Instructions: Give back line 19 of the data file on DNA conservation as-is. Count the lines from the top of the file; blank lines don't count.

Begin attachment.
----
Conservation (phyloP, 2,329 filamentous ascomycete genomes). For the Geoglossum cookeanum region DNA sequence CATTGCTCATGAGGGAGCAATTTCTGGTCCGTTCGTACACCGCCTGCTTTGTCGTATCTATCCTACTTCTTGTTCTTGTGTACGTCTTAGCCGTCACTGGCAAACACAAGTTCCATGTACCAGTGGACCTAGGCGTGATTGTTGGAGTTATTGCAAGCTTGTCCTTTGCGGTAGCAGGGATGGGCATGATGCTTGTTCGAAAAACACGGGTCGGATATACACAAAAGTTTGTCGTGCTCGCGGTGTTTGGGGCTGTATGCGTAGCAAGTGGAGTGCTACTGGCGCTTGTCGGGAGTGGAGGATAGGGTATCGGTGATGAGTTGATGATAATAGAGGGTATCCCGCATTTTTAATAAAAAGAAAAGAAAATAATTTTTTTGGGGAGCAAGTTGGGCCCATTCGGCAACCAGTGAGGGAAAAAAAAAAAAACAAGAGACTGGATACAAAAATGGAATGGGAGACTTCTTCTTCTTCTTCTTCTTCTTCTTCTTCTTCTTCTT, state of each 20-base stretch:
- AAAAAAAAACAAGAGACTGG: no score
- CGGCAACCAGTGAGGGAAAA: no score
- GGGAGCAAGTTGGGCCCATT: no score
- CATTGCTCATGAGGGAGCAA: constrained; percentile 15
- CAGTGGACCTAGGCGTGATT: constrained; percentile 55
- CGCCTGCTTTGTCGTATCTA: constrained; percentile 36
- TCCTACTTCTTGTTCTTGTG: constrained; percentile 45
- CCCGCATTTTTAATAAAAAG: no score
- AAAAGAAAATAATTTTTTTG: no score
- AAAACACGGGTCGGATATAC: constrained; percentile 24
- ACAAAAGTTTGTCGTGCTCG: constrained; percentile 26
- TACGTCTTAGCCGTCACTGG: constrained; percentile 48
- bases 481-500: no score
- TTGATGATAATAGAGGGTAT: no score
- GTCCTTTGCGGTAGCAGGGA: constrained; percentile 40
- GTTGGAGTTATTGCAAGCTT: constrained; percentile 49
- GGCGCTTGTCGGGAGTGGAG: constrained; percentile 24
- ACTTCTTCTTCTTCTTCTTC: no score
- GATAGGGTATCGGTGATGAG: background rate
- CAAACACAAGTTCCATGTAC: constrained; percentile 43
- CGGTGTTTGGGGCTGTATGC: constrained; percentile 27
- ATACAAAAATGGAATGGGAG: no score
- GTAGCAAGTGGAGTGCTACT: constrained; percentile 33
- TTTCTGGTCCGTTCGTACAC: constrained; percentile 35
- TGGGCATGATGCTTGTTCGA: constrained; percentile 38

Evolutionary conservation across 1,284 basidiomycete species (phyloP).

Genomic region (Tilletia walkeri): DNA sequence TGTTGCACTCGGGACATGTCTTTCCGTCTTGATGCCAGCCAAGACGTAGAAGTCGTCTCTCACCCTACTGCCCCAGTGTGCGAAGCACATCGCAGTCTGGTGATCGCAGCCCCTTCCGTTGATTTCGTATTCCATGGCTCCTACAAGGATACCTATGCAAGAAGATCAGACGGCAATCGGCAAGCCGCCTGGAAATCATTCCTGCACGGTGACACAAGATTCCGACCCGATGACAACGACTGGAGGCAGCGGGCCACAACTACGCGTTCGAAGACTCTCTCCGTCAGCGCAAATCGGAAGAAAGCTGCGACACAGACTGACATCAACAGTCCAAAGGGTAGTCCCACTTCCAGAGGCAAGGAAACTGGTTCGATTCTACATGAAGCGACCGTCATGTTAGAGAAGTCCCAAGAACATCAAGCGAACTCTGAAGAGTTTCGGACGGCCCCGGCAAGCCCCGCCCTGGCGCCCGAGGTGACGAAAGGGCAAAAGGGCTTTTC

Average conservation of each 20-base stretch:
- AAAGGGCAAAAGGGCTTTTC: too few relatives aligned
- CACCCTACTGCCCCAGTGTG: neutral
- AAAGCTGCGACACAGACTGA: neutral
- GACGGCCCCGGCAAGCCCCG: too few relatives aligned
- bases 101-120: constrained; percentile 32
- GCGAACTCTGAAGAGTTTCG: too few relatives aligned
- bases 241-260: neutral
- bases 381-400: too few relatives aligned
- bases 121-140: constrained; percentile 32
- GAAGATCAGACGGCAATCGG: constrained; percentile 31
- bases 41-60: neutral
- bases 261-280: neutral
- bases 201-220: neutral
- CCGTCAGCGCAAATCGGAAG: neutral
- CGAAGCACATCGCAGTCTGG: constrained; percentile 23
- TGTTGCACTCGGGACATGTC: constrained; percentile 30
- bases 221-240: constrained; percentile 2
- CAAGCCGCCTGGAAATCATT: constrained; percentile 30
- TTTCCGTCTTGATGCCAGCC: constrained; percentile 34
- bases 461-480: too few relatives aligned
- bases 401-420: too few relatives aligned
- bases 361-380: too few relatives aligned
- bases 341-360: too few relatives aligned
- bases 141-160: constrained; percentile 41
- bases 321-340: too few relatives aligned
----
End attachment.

- ACTTCTTCTTCTTCTTCTTC: no score